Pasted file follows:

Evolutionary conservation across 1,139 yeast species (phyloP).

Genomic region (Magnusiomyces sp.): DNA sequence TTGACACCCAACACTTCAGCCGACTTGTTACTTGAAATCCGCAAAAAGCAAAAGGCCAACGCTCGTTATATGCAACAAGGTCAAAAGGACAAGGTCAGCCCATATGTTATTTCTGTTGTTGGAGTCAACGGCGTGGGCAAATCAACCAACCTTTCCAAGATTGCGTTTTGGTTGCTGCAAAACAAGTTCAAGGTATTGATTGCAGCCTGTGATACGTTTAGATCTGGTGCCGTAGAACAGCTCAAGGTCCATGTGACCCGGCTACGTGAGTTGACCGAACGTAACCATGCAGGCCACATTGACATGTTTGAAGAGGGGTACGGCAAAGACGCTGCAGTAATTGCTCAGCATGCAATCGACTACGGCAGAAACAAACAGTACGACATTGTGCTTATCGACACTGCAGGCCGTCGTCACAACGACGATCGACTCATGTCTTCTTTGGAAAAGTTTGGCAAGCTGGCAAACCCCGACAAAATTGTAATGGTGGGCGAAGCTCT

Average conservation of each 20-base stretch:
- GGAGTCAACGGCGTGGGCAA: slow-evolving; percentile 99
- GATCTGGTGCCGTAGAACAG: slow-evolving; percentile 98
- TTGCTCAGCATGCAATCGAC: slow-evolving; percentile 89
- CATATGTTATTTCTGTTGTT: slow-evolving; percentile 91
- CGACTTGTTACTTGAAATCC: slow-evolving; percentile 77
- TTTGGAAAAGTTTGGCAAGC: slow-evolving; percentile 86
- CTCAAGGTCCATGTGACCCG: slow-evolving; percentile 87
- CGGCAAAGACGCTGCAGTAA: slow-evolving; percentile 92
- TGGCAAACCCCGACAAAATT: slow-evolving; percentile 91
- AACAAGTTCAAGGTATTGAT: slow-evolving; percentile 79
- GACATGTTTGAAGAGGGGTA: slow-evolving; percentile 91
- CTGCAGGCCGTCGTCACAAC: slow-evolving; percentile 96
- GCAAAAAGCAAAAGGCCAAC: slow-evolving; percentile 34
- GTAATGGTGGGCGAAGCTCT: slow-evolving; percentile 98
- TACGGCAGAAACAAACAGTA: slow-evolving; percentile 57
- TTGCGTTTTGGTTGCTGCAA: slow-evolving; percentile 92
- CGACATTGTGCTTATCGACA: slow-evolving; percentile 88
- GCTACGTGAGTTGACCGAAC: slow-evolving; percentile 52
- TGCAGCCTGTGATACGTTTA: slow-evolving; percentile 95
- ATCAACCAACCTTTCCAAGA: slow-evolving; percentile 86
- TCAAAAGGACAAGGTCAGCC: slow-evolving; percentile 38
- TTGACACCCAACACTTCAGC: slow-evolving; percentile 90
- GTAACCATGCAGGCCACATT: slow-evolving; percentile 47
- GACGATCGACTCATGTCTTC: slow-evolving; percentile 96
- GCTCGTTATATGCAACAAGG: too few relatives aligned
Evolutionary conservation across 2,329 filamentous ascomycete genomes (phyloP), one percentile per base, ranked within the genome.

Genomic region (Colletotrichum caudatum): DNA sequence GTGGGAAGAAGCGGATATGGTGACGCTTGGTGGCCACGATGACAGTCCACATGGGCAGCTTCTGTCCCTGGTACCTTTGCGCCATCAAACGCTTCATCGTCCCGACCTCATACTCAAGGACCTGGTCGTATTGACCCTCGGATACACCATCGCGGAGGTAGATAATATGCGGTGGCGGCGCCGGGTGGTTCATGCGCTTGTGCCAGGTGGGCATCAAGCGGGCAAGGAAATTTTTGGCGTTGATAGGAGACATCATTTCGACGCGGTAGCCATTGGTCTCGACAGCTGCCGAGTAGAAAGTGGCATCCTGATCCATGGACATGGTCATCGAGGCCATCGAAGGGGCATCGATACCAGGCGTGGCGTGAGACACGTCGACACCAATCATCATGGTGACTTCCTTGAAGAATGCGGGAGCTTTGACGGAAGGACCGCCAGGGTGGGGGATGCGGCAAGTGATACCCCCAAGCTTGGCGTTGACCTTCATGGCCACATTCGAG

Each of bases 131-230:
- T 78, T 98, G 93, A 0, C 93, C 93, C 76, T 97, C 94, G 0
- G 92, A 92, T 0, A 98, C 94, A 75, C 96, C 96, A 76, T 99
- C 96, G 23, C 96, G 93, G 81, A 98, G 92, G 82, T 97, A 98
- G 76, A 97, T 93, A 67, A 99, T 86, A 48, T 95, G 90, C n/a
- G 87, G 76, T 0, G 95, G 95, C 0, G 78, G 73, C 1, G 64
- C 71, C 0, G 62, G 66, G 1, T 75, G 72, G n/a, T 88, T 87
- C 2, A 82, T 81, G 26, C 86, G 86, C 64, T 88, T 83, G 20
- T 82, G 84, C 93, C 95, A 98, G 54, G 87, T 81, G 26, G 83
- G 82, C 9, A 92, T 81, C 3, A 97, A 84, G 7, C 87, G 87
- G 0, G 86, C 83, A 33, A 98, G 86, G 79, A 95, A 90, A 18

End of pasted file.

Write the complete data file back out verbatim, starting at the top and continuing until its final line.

Evolutionary conservation across 1,139 yeast species (phyloP).

Genomic region (Magnusiomyces sp.): DNA sequence TTGACACCCAACACTTCAGCCGACTTGTTACTTGAAATCCGCAAAAAGCAAAAGGCCAACGCTCGTTATATGCAACAAGGTCAAAAGGACAAGGTCAGCCCATATGTTATTTCTGTTGTTGGAGTCAACGGCGTGGGCAAATCAACCAACCTTTCCAAGATTGCGTTTTGGTTGCTGCAAAACAAGTTCAAGGTATTGATTGCAGCCTGTGATACGTTTAGATCTGGTGCCGTAGAACAGCTCAAGGTCCATGTGACCCGGCTACGTGAGTTGACCGAACGTAACCATGCAGGCCACATTGACATGTTTGAAGAGGGGTACGGCAAAGACGCTGCAGTAATTGCTCAGCATGCAATCGACTACGGCAGAAACAAACAGTACGACATTGTGCTTATCGACACTGCAGGCCGTCGTCACAACGACGATCGACTCATGTCTTCTTTGGAAAAGTTTGGCAAGCTGGCAAACCCCGACAAAATTGTAATGGTGGGCGAAGCTCT

Average conservation of each 20-base stretch:
- GGAGTCAACGGCGTGGGCAA: slow-evolving; percentile 99
- GATCTGGTGCCGTAGAACAG: slow-evolving; percentile 98
- TTGCTCAGCATGCAATCGAC: slow-evolving; percentile 89
- CATATGTTATTTCTGTTGTT: slow-evolving; percentile 91
- CGACTTGTTACTTGAAATCC: slow-evolving; percentile 77
- TTTGGAAAAGTTTGGCAAGC: slow-evolving; percentile 86
- CTCAAGGTCCATGTGACCCG: slow-evolving; percentile 87
- CGGCAAAGACGCTGCAGTAA: slow-evolving; percentile 92
- TGGCAAACCCCGACAAAATT: slow-evolving; percentile 91
- AACAAGTTCAAGGTATTGAT: slow-evolving; percentile 79
- GACATGTTTGAAGAGGGGTA: slow-evolving; percentile 91
- CTGCAGGCCGTCGTCACAAC: slow-evolving; percentile 96
- GCAAAAAGCAAAAGGCCAAC: slow-evolving; percentile 34
- GTAATGGTGGGCGAAGCTCT: slow-evolving; percentile 98
- TACGGCAGAAACAAACAGTA: slow-evolving; percentile 57
- TTGCGTTTTGGTTGCTGCAA: slow-evolving; percentile 92
- CGACATTGTGCTTATCGACA: slow-evolving; percentile 88
- GCTACGTGAGTTGACCGAAC: slow-evolving; percentile 52
- TGCAGCCTGTGATACGTTTA: slow-evolving; percentile 95
- ATCAACCAACCTTTCCAAGA: slow-evolving; percentile 86
- TCAAAAGGACAAGGTCAGCC: slow-evolving; percentile 38
- TTGACACCCAACACTTCAGC: slow-evolving; percentile 90
- GTAACCATGCAGGCCACATT: slow-evolving; percentile 47
- GACGATCGACTCATGTCTTC: slow-evolving; percentile 96
- GCTCGTTATATGCAACAAGG: too few relatives aligned
Evolutionary conservation across 2,329 filamentous ascomycete genomes (phyloP), one percentile per base, ranked within the genome.

Genomic region (Colletotrichum caudatum): DNA sequence GTGGGAAGAAGCGGATATGGTGACGCTTGGTGGCCACGATGACAGTCCACATGGGCAGCTTCTGTCCCTGGTACCTTTGCGCCATCAAACGCTTCATCGTCCCGACCTCATACTCAAGGACCTGGTCGTATTGACCCTCGGATACACCATCGCGGAGGTAGATAATATGCGGTGGCGGCGCCGGGTGGTTCATGCGCTTGTGCCAGGTGGGCATCAAGCGGGCAAGGAAATTTTTGGCGTTGATAGGAGACATCATTTCGACGCGGTAGCCATTGGTCTCGACAGCTGCCGAGTAGAAAGTGGCATCCTGATCCATGGACATGGTCATCGAGGCCATCGAAGGGGCATCGATACCAGGCGTGGCGTGAGACACGTCGACACCAATCATCATGGTGACTTCCTTGAAGAATGCGGGAGCTTTGACGGAAGGACCGCCAGGGTGGGGGATGCGGCAAGTGATACCCCCAAGCTTGGCGTTGACCTTCATGGCCACATTCGAG

Each of bases 131-230:
- T 78, T 98, G 93, A 0, C 93, C 93, C 76, T 97, C 94, G 0
- G 92, A 92, T 0, A 98, C 94, A 75, C 96, C 96, A 76, T 99
- C 96, G 23, C 96, G 93, G 81, A 98, G 92, G 82, T 97, A 98
- G 76, A 97, T 93, A 67, A 99, T 86, A 48, T 95, G 90, C n/a
- G 87, G 76, T 0, G 95, G 95, C 0, G 78, G 73, C 1, G 64
- C 71, C 0, G 62, G 66, G 1, T 75, G 72, G n/a, T 88, T 87
- C 2, A 82, T 81, G 26, C 86, G 86, C 64, T 88, T 83, G 20
- T 82, G 84, C 93, C 95, A 98, G 54, G 87, T 81, G 26, G 83
- G 82, C 9, A 92, T 81, C 3, A 97, A 84, G 7, C 87, G 87
- G 0, G 86, C 83, A 33, A 98, G 86, G 79, A 95, A 90, A 18